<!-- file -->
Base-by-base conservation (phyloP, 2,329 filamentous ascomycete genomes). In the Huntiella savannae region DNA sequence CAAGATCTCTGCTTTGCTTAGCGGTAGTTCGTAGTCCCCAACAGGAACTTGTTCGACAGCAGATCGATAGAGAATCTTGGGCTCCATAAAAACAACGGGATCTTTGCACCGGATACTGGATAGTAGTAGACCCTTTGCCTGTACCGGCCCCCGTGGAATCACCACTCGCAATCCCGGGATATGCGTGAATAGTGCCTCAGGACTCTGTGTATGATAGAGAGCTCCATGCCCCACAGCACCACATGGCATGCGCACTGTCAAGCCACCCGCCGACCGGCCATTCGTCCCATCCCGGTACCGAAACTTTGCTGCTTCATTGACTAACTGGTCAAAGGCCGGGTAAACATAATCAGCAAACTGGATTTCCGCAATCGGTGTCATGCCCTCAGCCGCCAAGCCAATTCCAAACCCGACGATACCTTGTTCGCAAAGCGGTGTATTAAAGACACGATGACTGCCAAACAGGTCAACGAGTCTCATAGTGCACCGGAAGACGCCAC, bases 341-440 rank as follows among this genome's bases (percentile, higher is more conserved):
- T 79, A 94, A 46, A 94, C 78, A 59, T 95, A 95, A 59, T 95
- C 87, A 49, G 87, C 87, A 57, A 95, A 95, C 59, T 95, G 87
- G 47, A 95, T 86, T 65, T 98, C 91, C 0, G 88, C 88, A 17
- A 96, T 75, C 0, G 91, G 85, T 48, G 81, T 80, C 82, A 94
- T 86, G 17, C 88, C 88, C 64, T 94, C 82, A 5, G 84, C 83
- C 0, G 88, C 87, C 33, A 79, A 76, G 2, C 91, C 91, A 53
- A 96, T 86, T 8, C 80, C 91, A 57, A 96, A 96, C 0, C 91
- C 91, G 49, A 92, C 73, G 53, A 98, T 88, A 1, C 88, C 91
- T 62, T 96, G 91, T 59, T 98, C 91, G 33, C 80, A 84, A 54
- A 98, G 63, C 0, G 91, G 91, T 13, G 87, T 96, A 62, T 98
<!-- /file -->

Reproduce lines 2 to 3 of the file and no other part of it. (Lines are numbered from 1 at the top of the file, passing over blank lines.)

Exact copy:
- T 79, A 94, A 46, A 94, C 78, A 59, T 95, A 95, A 59, T 95
- C 87, A 49, G 87, C 87, A 57, A 95, A 95, C 59, T 95, G 87